Labor and the Greens combined twice in the Senate today to protect the total authority of the Environment Minister to declare a vast network of marine reserves across Australia’s 16 million square kilometre Exclusive Economic Zone - without any reference whatsoever to the parliament.
Senator Ron Boswell had sought to force the Minister to bring the declarations to parliament through a private members bill which Labor and the Greens first blocked procedurally, and later in a division with the support of outgoing Family First Senator Steve Fielding. Independent Senator Nick Xenophon voted with the Coalition to tie the vote 31 to 31.
Left wing Labor senator Doug Cameron said the bill should not succeed because enabling a say for the Australian parliament could compromise Australia’s obligations under international treaties. Greens Senator Rachel Siewert said the bill was an attack on marine reserves.
Senator Boswell told the Senate it was “unconscionable” that an individual had the sole authority to dictate any and all activities across such a vast area of ocean, in which Australia claimed exclusive rights, without reference to the Parliament. The Government is developing plans for marine reserves across the EEZ. The Greens want 30% be totally inaccessible.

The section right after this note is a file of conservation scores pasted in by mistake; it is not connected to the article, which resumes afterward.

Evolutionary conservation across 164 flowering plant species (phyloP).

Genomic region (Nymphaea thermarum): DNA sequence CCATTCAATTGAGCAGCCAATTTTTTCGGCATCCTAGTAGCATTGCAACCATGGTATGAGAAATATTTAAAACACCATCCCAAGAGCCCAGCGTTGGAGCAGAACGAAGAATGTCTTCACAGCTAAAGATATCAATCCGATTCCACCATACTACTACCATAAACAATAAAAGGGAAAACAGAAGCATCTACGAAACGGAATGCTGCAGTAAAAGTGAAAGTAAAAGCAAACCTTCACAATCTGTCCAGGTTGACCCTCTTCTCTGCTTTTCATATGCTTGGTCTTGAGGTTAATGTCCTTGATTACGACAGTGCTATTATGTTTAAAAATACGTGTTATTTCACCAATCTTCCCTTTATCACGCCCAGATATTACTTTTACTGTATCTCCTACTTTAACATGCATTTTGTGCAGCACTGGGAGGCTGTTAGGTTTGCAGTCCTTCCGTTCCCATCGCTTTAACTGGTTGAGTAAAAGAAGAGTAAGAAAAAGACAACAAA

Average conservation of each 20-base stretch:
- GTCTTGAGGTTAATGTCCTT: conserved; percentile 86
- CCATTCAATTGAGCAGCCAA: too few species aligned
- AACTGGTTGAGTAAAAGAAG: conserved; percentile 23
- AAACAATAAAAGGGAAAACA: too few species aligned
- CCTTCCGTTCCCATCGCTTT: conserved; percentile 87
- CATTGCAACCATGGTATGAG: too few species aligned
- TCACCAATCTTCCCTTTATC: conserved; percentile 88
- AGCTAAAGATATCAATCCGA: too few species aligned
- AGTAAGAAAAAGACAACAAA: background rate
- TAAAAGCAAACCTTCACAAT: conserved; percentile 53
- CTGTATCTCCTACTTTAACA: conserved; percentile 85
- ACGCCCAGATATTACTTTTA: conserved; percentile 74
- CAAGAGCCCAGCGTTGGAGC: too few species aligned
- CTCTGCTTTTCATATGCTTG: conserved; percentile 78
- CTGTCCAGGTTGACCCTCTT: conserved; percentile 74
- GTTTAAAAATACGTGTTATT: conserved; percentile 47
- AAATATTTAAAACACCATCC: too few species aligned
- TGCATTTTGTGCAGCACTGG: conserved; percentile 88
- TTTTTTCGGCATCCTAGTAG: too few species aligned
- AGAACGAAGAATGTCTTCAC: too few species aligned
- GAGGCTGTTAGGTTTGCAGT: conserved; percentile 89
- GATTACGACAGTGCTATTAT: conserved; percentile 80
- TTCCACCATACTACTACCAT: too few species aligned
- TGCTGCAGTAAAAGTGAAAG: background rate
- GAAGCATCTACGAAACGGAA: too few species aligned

Senator Boswell said the Labor Party would regret their decision. “The reason that Labor and the Greens combined on this is that they fear the parliament might not support the extreme outcomes they want in terms of the size of reserves, and the level of constraints on professional and recreational fishing, especially,” he said.
“This action is a warning to every Australian professional fishermen, every recreational fishermen whose interest extends beyond state waters, and the thousands of people employed in the industries that service them. It signals the fierce determination of the Labor Party and the Greens to deny Australians any say whatsoever, so that they can retain an ability for their Minister to be a dictator over an area twice the size of the Australian landmass.”
Senator Boswell said the performance of the government on the marine reserves issue in the lead-up to the 2010 election had so justifiably outraged fishers that it generated a “near death” political experience for the Labor party, with major swings against members and candidates in coastal seats down the eastern seaboard.
“This decision will guarantee the same resentment will be expressed at the next election, right around the country, whenever it is held,” Senator Boswell said. “That outcome is now inevitable.”